In the case presented here, about 10% of muscle fibres were necrotic. Macrophages and T-lymphocytes were detected in the endomysium of the affected muscle biopsy, mainly localized close to necrotic muscle fibres. Although the number of lymphocytic cells was rather large (see fig. 2), the extent of necrosis and immunohistochemistry characteristics (MHC-I expression) strongly argued against polymyositis.

Neurological paraneoplastic syndromes seem to be triggered by the response to ‘onconeural antigens’ that are expressed only in the tumor cell and in the nervous system, thereby inducing an immune response to both tumor and antigen-expressing neural structures. Knowledge about mechanisms causing paraneoplastic syndromes affecting the muscle is scant. In inflammatory paraneoplastic myopathies, T cell-mediated immune responses as well as humoral factors seem to be involved [3]. The small number of inflammatory cells in muscle specimens of patients with necrotizing myopathy raises the possibility of a toxic molecule mediating the syndrome, but the response to steroids or immunoglobulins is more compatible with an immune-mediated process [6]. The mechanism of a putative therapeutic response to the epidermal growth factor receptor antibody, cetuximab, remains obscure [2,8].

One striking feature of paraneoplastic necrotizing myopathy is the wide range of reported outcomes, from fast progression with no remission to complete recovery [1, 2, 6, 8]. The severity of the condition does not always parallel tumor progression [2]. However, since the pathophysiology of the disease is still poorly understood, treatment of the underlying cancer seems to be the mainstay of therapy. In our case, where the underlying malignancy was not unambiguously identified, complete recovery was spontaneous or occurred with oral prednisone treatment only. Additional treatment with steroids (i.v. and/or orally), intravenous immunoglobins, or other immune modulators may be of benefit to some patients.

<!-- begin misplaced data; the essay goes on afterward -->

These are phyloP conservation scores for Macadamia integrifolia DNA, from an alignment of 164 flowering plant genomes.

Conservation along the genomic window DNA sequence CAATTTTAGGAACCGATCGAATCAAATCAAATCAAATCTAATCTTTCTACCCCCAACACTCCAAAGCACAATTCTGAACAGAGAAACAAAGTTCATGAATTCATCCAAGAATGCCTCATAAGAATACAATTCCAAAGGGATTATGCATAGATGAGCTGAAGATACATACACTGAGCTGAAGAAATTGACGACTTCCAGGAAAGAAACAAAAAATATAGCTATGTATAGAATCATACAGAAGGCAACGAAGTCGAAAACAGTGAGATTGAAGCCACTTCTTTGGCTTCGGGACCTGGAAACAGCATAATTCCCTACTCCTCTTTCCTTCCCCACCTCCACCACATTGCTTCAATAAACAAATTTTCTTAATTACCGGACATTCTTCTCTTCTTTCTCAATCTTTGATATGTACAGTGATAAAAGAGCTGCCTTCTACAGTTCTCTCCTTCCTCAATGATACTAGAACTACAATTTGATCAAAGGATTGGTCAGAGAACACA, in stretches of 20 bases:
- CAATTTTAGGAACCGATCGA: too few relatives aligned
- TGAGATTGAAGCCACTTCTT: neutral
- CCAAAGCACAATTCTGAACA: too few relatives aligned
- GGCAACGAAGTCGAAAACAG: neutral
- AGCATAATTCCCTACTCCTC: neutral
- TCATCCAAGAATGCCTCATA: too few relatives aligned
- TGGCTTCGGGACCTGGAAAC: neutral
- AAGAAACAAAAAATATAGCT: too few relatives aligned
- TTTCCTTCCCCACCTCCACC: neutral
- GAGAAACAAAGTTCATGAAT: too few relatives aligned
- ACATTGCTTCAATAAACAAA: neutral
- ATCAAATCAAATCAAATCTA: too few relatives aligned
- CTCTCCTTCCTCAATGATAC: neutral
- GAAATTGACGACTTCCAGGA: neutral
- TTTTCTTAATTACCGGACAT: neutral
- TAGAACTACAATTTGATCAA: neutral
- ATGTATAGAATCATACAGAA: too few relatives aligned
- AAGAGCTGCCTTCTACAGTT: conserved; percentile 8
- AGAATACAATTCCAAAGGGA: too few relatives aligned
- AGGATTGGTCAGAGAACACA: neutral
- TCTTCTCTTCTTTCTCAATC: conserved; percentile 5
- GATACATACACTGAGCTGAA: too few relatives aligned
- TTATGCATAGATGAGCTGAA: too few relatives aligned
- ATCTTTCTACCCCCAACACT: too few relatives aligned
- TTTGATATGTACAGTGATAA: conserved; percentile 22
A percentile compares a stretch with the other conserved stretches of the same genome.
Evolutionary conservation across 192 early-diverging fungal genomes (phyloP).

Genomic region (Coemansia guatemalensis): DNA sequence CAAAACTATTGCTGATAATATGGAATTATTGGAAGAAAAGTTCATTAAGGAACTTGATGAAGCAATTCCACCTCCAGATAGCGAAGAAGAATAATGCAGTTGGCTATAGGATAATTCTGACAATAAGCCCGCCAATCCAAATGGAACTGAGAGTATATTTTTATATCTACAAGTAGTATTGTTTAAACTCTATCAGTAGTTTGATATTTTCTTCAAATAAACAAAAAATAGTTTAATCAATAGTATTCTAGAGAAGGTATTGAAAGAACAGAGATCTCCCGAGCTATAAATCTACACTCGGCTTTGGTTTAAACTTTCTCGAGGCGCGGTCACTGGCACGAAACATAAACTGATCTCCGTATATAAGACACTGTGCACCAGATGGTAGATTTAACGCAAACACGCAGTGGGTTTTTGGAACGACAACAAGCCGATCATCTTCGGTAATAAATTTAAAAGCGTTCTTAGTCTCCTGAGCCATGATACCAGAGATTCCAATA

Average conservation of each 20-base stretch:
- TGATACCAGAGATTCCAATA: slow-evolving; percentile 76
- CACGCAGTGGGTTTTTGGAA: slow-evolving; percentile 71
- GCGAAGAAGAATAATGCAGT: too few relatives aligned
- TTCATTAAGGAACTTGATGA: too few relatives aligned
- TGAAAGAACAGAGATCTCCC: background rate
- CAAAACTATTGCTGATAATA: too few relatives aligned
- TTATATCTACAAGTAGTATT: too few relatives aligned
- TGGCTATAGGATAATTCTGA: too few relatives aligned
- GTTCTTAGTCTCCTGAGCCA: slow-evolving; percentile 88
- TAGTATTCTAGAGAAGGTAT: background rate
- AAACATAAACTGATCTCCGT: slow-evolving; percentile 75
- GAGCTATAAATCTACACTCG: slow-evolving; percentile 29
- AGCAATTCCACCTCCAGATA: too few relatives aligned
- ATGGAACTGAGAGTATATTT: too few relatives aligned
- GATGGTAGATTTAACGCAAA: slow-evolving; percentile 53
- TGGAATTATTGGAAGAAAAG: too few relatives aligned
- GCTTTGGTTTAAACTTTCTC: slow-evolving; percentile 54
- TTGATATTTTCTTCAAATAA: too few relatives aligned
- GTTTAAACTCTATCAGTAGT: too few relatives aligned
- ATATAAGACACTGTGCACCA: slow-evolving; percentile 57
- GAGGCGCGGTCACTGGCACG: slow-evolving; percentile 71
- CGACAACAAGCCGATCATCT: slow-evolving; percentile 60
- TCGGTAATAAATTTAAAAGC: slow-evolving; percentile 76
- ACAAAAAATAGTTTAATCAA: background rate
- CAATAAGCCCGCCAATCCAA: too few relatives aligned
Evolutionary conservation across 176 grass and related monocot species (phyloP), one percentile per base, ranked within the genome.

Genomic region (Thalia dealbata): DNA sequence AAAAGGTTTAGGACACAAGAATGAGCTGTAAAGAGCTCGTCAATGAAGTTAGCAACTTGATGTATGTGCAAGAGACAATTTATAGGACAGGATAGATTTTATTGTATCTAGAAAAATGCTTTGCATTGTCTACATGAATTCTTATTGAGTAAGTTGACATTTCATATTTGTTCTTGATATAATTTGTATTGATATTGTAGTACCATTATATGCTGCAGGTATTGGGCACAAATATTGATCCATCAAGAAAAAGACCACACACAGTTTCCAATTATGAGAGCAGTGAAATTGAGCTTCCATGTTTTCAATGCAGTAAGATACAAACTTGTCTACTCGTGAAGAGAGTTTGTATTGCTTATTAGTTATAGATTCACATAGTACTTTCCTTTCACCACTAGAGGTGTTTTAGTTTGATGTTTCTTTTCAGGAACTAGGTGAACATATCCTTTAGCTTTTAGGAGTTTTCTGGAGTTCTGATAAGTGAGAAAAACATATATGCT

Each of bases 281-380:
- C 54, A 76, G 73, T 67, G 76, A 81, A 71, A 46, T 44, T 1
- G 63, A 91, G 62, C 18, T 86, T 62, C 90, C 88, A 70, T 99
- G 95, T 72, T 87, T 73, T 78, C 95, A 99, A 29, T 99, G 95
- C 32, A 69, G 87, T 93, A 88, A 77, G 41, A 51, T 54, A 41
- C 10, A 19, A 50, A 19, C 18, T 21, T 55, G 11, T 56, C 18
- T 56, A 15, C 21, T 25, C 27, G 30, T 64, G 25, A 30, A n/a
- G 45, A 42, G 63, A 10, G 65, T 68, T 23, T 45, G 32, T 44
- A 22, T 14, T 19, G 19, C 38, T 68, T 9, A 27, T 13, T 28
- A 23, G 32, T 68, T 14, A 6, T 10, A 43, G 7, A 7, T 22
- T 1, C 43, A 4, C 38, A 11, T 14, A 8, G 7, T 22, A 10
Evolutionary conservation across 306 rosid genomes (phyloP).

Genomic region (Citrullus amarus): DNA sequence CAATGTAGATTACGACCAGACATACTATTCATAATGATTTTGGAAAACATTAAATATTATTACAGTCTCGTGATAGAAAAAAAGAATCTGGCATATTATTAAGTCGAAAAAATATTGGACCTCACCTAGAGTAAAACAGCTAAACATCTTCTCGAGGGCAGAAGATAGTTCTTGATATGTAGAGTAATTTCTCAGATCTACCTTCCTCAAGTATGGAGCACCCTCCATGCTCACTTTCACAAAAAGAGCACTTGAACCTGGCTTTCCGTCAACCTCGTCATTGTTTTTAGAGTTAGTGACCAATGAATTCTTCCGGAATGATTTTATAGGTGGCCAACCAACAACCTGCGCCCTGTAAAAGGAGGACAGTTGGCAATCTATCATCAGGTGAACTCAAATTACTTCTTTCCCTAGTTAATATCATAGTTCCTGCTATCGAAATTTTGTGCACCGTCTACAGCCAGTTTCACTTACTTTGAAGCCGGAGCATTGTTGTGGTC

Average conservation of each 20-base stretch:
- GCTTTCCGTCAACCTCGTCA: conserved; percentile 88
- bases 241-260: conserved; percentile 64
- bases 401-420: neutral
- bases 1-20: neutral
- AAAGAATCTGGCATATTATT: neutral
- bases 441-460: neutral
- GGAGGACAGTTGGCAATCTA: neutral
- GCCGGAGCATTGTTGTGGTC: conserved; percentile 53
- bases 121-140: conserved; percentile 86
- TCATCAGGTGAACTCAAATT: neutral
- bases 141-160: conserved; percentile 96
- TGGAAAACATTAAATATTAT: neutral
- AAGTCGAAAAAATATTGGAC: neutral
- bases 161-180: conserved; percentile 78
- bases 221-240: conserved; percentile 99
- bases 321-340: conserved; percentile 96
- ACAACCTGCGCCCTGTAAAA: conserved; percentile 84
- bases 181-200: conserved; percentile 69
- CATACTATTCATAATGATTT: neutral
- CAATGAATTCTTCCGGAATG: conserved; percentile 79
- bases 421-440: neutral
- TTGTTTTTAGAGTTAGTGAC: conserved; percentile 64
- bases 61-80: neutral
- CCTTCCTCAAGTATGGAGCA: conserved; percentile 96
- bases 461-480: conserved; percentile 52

Clearly, more studies on the pathophysiology and treatment of paraneoplastic necrotizing myopathy are warranted, as the condition is severe and outcome differs dramatically among patients, which complicates treatment decisions. Muscle pathology findings in this case support the view that paraneoplastic inflammatory and necrotizing myopathies might resemble a continuum of a condition caused by similar pathogenetic mechanisms, but manifested with varying degrees of necrosis and inflammation, rather than 2 separate entities.


We thank Prof. H. Goebel, Department of Neuropathology at the Johannes-Gutenberg-University Medical Center Mainz, for his comments on the manuscript.


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Articles from Case Reports in Oncology are provided here courtesy of Karger Publishers